As the third wave of a deadly pandemic crashes through the nation, a painter sets up a storefront studio in a landmarked Lower Manhattan building that has served as a communications hub for nearly a century. Surrounded by stacks of folded cloth, she is visible through the window to passersby as she works with a pair of scissors and a sewing machine, cutting up and stitching together fragments of curtains, bedsheets, dish towels, women’s suits, embroidered tablecloths, brocade upholstery, scarves, men’s long sleeve shirts, knitted blankets and countless other remnants from the realm of everyday textiles. Frequently interspersed in this panoply of thrift-store finds are cut-up pieces of her own gestural paintings—invariably painted on recycled domestic fabrics—which she can sometimes be seen making on the floor or walls of the space. Although most of the fabrics the artist utilizes derive from the shopping-mall America of her childhood in the 1970s and 1980s, her greater inspiration are the mobile cloth-and-wood shelters used by nomadic peoples of Central Asia. Feeling overwhelmed by the violence and intolerance that has been deluging her country for years, and anguished at the invisible threat of disease all around her, she no longer feels it is sufficient to make paintings to hang on walls where they can be looked at from a polite distance. She wants to be able to offer something different, a more intimate rapport between the body of the artwork and the body of the viewer. What she envisions as she meticulously cuts and stitches and sews is the painting as a room, an envelope, a blanket, a shell, a cave, an embrace, a home, a refuge, if only for a moment or an hour. Once her many hundreds or possibly even thousands of pieces will be assembled into a single enormous cloth, filling the entire storefront with miles of stitching and a kaleidoscope of colors, patterns and textures, something will be generated, she hopes, for whoever enters, once it is safe to do so, the enveloping mosaic of her painting-tent, something, she hopes, like love.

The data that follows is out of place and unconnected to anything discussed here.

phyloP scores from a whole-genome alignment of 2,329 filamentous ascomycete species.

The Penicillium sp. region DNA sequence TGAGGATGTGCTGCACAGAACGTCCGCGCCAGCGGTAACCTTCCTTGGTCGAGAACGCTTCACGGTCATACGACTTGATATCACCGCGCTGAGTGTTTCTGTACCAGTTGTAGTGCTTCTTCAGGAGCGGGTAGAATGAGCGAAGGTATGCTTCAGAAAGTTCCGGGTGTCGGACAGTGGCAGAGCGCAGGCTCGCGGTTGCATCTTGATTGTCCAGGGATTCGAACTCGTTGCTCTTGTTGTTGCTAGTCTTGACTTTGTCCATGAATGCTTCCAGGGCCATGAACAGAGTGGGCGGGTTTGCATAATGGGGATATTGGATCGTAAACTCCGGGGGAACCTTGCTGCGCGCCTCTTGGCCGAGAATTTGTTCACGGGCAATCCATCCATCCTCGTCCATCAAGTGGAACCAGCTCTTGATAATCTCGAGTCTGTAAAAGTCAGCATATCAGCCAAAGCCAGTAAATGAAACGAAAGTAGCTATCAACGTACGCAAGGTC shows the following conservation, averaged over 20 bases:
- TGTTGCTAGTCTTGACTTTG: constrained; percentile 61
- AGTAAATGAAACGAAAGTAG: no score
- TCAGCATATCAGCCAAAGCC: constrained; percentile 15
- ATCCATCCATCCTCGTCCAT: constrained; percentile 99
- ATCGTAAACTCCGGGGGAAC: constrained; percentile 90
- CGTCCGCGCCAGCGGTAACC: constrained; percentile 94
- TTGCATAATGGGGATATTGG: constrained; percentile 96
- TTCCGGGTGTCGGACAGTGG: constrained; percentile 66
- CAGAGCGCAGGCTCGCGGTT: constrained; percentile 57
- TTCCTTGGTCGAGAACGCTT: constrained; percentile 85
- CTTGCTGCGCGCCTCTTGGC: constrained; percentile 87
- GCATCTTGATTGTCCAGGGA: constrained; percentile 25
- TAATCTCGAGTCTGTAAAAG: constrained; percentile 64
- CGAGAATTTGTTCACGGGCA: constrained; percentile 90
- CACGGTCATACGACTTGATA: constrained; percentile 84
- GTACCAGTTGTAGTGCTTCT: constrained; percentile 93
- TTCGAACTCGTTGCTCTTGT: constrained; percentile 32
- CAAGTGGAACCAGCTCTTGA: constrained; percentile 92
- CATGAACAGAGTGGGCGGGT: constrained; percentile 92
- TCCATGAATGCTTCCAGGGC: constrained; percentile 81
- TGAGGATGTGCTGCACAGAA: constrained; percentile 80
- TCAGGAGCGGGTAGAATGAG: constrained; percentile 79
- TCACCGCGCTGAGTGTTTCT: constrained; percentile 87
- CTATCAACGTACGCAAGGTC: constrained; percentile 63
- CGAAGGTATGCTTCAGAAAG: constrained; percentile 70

(Heather Bause Rubinstein)